Lovey Dovey


The three-storey, octagonal dovecote at Mosstown, County Longford. Believed to date from the mid-18th century, it once stood inside the walled garden of Mosstown, an estate that for a long period belonged to the Newcomen baronets. At some date in the 17th century they built Mosstown, a long house of at least 11 bays and two-storeys with dormered attics and double gables. It passed into other hands in the 19th century but was still occupied until the 1930s, after which the property stood empty until regrettably demolished in 1962. Now sharing a field with a number of horses, this dovecote is one of the few remaining buildings to recall the estate’s existence. The two upper levels, with blind round-headed openings on the first floor and blind oculi on the second, had an interior housing pigeons but the ground floor is a single open space with handsome domed brick ceiling.

Very Plain, Too Bald


The limestone portico of Loughcrew, County Meath re-erected, at least in part. This singularly unlucky house was thrice burnt within a century and twice re-constructed. But after the third fire the building was demolished and Greek Ionic portico lay in pieces on the surrounding ground until partially reassembled a few years ago. Loughcrew was a neo-classical house designed by Charles Robert Cockerell in the early 1820s for the Naper family. It was always an exceptionally severe looking building, and as has been noted, recalled a courthouse rather than a residence. Even its architect judged the finished work ‘very plain, too bald’, whereas what remains of the portico is wonderfully evocative and might almost serve as a symbol for all the other ruined country houses in Ireland.

A Melancholy Centenary



Not all anniversaries are necessarily cause for celebration. Today marks the centenary of the burning of Mount Shannon, County Limerick, one among the first wave of Irish country houses to be burnt during the War of Independence, followed by many more over the course of the Civil War. Dating from the mid-18th century, Mount Shannon was originally built for the Oliver family but by 1765 it had been acquired by John FitzGibbon, who had converted from Roman Catholicism to the Established Church in order to practice law. This move ultimately also converted him into a wealthy man, so understandably the same profession was also followed by his son, another John FitzGibbon, who became known as ‘Black Jack’ for his hostility to the faith of his forebears and his advocacy of the 1800 Act of Union. Prior to that event, he served as last Lord Chancellor of Ireland and was rewarded with a peerage, becoming Earl of Clare in 1795. While he improved Mount Shannon and the surrounding demesne, it was his son the second earl who did most work on the place, not least by enhancing the façade with the addition of its great Ionic portico, designed by architect Lewis William Wyatt. Thanks to a pension secured by his father, he was also able to fill the interior with furniture and works of art collected during his travels in Europe, and from time spent in India as Governor of Mumbai (then called Bombay). Having no children, when he died in 1851 both title and estate passed to a younger brother.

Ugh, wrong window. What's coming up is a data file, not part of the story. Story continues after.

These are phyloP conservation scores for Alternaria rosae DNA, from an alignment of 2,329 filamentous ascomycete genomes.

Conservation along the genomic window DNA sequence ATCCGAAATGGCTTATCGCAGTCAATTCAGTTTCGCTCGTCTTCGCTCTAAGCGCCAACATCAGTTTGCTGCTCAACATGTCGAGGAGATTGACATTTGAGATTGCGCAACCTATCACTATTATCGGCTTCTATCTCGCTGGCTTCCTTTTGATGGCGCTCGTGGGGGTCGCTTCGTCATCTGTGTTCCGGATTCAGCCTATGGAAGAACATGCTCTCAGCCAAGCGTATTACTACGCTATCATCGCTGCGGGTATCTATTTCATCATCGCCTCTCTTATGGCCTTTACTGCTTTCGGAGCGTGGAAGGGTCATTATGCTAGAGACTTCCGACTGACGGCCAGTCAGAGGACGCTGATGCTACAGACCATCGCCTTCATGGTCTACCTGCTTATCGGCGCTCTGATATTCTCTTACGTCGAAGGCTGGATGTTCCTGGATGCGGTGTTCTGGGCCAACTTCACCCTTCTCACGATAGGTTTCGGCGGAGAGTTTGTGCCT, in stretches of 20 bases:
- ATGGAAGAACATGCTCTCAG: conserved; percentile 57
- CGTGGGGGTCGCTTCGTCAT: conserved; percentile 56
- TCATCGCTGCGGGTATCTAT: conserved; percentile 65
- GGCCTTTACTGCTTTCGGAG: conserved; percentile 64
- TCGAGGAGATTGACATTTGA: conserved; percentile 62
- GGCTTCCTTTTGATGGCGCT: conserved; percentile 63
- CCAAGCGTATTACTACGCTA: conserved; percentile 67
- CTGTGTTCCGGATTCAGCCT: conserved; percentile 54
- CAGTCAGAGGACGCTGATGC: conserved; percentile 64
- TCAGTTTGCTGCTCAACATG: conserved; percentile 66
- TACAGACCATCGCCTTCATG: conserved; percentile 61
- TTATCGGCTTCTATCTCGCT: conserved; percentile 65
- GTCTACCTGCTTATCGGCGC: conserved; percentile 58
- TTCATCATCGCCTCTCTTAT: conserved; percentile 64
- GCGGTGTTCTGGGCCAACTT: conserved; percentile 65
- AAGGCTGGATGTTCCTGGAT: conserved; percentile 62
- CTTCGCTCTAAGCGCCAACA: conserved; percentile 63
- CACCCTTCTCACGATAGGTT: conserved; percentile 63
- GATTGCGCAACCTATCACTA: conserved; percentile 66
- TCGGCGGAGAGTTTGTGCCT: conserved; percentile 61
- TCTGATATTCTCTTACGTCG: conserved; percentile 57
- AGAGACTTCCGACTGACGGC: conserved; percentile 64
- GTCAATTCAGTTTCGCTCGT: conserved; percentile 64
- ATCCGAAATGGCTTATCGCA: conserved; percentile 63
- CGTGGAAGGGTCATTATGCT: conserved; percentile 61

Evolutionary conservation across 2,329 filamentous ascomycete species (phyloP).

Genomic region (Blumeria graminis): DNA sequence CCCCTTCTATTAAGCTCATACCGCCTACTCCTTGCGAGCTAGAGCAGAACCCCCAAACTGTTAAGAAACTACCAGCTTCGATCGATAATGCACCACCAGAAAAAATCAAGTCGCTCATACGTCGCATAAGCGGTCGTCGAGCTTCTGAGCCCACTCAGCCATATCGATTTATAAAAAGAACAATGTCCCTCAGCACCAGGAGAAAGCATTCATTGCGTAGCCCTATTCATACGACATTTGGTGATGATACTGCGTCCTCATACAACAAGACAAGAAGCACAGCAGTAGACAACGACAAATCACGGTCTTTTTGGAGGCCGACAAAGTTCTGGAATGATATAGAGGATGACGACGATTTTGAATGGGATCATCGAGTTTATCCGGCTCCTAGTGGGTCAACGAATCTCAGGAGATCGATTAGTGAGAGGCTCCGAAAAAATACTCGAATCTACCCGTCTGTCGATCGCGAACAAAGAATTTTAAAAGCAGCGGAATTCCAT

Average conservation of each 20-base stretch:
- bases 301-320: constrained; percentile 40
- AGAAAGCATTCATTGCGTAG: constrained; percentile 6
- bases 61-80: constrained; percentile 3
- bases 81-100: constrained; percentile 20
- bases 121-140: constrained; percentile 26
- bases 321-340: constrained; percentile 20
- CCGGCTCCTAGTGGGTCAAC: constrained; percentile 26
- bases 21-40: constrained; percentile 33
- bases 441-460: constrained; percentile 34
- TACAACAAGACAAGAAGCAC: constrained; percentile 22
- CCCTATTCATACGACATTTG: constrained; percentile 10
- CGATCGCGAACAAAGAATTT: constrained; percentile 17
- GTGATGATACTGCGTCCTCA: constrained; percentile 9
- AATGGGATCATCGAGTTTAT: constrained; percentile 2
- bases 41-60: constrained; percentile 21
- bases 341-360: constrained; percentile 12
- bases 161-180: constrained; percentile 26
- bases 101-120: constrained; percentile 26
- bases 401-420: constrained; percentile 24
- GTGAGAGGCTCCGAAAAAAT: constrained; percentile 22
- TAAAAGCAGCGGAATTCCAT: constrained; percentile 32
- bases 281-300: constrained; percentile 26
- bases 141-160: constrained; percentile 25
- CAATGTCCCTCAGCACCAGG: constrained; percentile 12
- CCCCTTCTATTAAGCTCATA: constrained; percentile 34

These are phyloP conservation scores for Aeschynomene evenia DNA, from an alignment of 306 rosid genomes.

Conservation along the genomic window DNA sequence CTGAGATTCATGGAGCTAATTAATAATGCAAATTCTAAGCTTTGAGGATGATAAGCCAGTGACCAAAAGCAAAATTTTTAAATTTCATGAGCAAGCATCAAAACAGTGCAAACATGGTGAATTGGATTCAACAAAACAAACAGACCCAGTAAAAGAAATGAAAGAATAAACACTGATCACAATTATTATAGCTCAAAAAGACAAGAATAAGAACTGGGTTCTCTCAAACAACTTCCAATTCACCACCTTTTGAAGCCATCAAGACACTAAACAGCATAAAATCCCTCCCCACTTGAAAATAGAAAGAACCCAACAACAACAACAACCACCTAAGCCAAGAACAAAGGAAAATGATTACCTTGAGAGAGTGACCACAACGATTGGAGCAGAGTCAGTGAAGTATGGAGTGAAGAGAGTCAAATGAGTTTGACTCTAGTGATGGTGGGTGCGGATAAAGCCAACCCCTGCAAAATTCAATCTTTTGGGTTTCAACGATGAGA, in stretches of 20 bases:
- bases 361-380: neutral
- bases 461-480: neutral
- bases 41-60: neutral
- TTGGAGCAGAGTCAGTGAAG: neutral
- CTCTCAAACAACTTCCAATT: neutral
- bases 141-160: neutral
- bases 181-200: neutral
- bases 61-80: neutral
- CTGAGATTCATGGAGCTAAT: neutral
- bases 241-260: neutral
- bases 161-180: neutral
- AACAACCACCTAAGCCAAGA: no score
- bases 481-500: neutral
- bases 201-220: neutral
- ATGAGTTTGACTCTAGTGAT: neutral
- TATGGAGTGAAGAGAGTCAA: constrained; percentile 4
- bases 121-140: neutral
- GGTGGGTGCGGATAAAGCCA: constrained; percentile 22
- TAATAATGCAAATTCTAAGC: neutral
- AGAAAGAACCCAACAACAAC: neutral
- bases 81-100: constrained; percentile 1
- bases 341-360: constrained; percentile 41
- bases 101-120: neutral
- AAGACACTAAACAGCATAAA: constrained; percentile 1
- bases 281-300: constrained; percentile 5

The third Earl of Clare did not benefit from a government pension such as that enjoyed by his late brother, nor did he lead as charmed a life; in 1854 his son and heir, 25-year old Viscount FitzGibbon, was reported missing, presumed dead, after leading his troop of Royal Irish Huzzars at the Charge of the Light Brigade during the Crimean War. His body was never recovered. So, when the third earl in turn died a decade later, Mount Shannon passed to the youngest of his three daughters, Lady Louisa FitzGibbon who likewise suffered various misfortunes: her first husband died, as did her son, and then her second husband – a Sicilian marchese – proved to be as just as impoverished as was she. Already in debt, the onset of the Land Wars finished off her prospects and in 1888 Lady Louisa’s creditors forced a sale of Mount Shannon and its contents. The house had two more owners before its eventual destruction, the first being Thomas Nevins, who had been born in Mayo but made a fortune in the United States as a tram and railway contractor. He lived at Mount Shannon for less than a decade because in 1902, exactly a century after the first Earl of Shannon had died following a fall from a horse, Mr Nevins suffered the same fate. His wife followed him a few years later, and Mount Shannon was back on the market. Most of the land was divided up between local farmers and in 1915 the house and immediate surroundings were bought for £1,000 by one David O’Hannigan, who already owned a fine property some thirty miles to the south, Kilbolane House, County Cork (since demolished). However, he was unable to enjoy his new home for very long because on the night of June 14th 1920 Mount Shannon was set on fire by a local band of the IRA, leaving the building completely gutted; it is believed flames from the blazing site could be seen in Limerick city more than five miles away. What remains of the house has stood a ruin ever since. Over the next three years, there will be many more such centenaries to recall.


You can see and hear more about Mount Shannon on the Irish Aesthete’s new YouTube channel:
https://www.youtube.com/watch?v=fcrlzLgMnNA
and
https://www.youtube.com/watch?v=yRPj6b6KCss

And a longer history of the house was published here in January 2014: https://theirishaesthete.com/2014/01/20/a-spectacular-fall-from-grace

What Might Have Been


South Hill, County Westmeath is a house of five bays and three-storeys over basement, believed to date from c.1810 and perhaps designed by Dublin architect William Farrell. The building’s most notable feature is a long, single-storey limestone pavilion attached to the facade and centred on a pilastered porch with wide fanlight. Constructed for a branch of the Tighe family, South Hill was then inherited by the Chapmans of Killua Castle, a few miles away; in 1870 Thomas Chapman became owner of the estate, following the death of an older brother. Chapman, who would later become Sir Thomas, seventh and last baronet, had four daughters with his wife, an ardent evangelical Christian. The couple hired a governess for the children, Sarah Lawrence and in 1885 she became pregnant, giving birth to a son. Chapman was the father, and when his wife discovered this, he left the family home and moved with Sarah Lawrence to Wales, where a second son, Thomas Edward, was born; having settled in Oxford, the couple would have several further sons. They and their four half-sisters appear never to have met each other.